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Book: The Grief of our Children by Dianne McKissock
Reviewed by:
Dr Penny Egan-Vine - Chairperson of NALAG Albury/Wodonga

It was with pleasure that I received the request to review this work. Dianne McKissock is well known and respected for her work in supporting grieving people, in training others in that role and in raising public awareness of the needs of grieving people.

While there are several books that address the issue of children and grief, there are still people seeking more information. In the wider community there has been increased concerns for ways to help grieving children. The excellent research about, and enhanced public awareness of, the impact of childhood loss on psychological health, has led to a desire for more details and more practical idea.

Book - The Grief of Our Children
(incl postage & gst)
ISBN 0 7333 0679 9

This new book meets that need well. It provides a wide range of information that is well-researched and drawn from considerable practical experience. The presentation is pleasant and easily read. The clear index establishes a format that can be approached as a whole or through 'dipping in' for specific details. At the end of each section there are references, further reading and community resources for further support in each Australian state, and in New Zealand, the United Kingdom, the USA and Canada.

The book has been divided into separate sections regarding:

  • The grief of young children
  • The grief of adult children
  • From a parent's perspective
  • Living with grief - some practical guidelines

Initially discussing the importance of supporting children in grief experiences, Dianne McKissock then looks at the different grief responses at different ages, at complicating factors and at reactions to some specific types of death and to the losses of specific people, such as parents or siblings. In particular, I appreciated the inclusion of a section on talking to children who are facing their own death.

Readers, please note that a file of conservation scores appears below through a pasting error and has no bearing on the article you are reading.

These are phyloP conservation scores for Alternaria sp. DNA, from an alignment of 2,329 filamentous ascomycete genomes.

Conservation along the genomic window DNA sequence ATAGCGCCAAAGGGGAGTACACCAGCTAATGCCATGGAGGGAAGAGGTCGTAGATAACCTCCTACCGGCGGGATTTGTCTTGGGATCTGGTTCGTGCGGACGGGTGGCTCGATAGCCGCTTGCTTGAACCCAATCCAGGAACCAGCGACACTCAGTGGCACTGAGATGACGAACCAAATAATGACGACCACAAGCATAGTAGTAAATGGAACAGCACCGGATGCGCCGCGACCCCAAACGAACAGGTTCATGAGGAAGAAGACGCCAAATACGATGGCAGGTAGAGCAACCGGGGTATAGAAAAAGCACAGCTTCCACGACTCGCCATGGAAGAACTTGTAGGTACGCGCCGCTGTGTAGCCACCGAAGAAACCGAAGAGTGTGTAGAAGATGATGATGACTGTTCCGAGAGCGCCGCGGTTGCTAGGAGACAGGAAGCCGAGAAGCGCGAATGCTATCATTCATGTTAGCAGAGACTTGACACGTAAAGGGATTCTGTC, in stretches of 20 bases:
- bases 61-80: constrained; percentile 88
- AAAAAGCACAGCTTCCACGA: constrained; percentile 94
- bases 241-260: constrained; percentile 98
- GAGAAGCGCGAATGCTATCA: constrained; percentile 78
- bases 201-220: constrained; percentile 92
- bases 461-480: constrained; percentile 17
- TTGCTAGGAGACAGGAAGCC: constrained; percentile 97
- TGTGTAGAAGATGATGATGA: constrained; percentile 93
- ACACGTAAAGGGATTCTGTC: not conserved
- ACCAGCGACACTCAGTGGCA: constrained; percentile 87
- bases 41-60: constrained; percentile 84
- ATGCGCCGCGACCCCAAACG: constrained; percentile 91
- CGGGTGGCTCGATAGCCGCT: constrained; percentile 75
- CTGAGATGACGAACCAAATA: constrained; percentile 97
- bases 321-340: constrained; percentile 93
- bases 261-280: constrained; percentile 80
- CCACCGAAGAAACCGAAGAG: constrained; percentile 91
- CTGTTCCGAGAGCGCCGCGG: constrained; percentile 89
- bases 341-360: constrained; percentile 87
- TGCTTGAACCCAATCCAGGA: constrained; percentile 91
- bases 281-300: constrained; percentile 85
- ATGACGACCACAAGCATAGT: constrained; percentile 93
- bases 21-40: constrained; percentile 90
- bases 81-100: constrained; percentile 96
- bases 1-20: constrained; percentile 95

The grief of adult children can be invisible to others and the excellent overview of "what is grief?" as well as practical steps to facilitate our own grief processes, provides a resource that will be appreciated by all ages and all walks of life.

The section addressing the grief of families, recognising the particular vulnerability to feelings of inadequacy and helplessness, is approached in the same gentle, compassionate style of the other sections, with reference to different people's stories and experience. This maintains the firm contact with "lived reality" that is evident throughout the book.

The practical ideas in the final section again reveal the depth of experience that Dianne McKissock draws upon, with self-care for grieving adults, dealing with anger, fear, sadness, and regression, with respect to the needs of grieving children. Family interactions, through the impact of parental behaviour, strategies that can become later problems, and ideas about special anniversaries, all provide a rounded picture.

My only difficulty with the book is the print size, which is a little small for my ageing eyesight. That is a very minor concern compared to the good points of this book.

It will be a most useful book for parents/grandparents wanting to help their own children. The book will also find a significant place, as a text for child-care workers, etc, in training or in the workplace, because of the depth of information and the readable style. As such it is a welcome addition to the resources available for those supporting grieving people in Australia.

Dr Penny Egan-Vine
Chairperson of NALAG Albury/Wodonga

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Central Coast Websites
Bereavement Care Centre Home Page A Friend's Place - Click Here to go to www.childhoodgrief.org.au website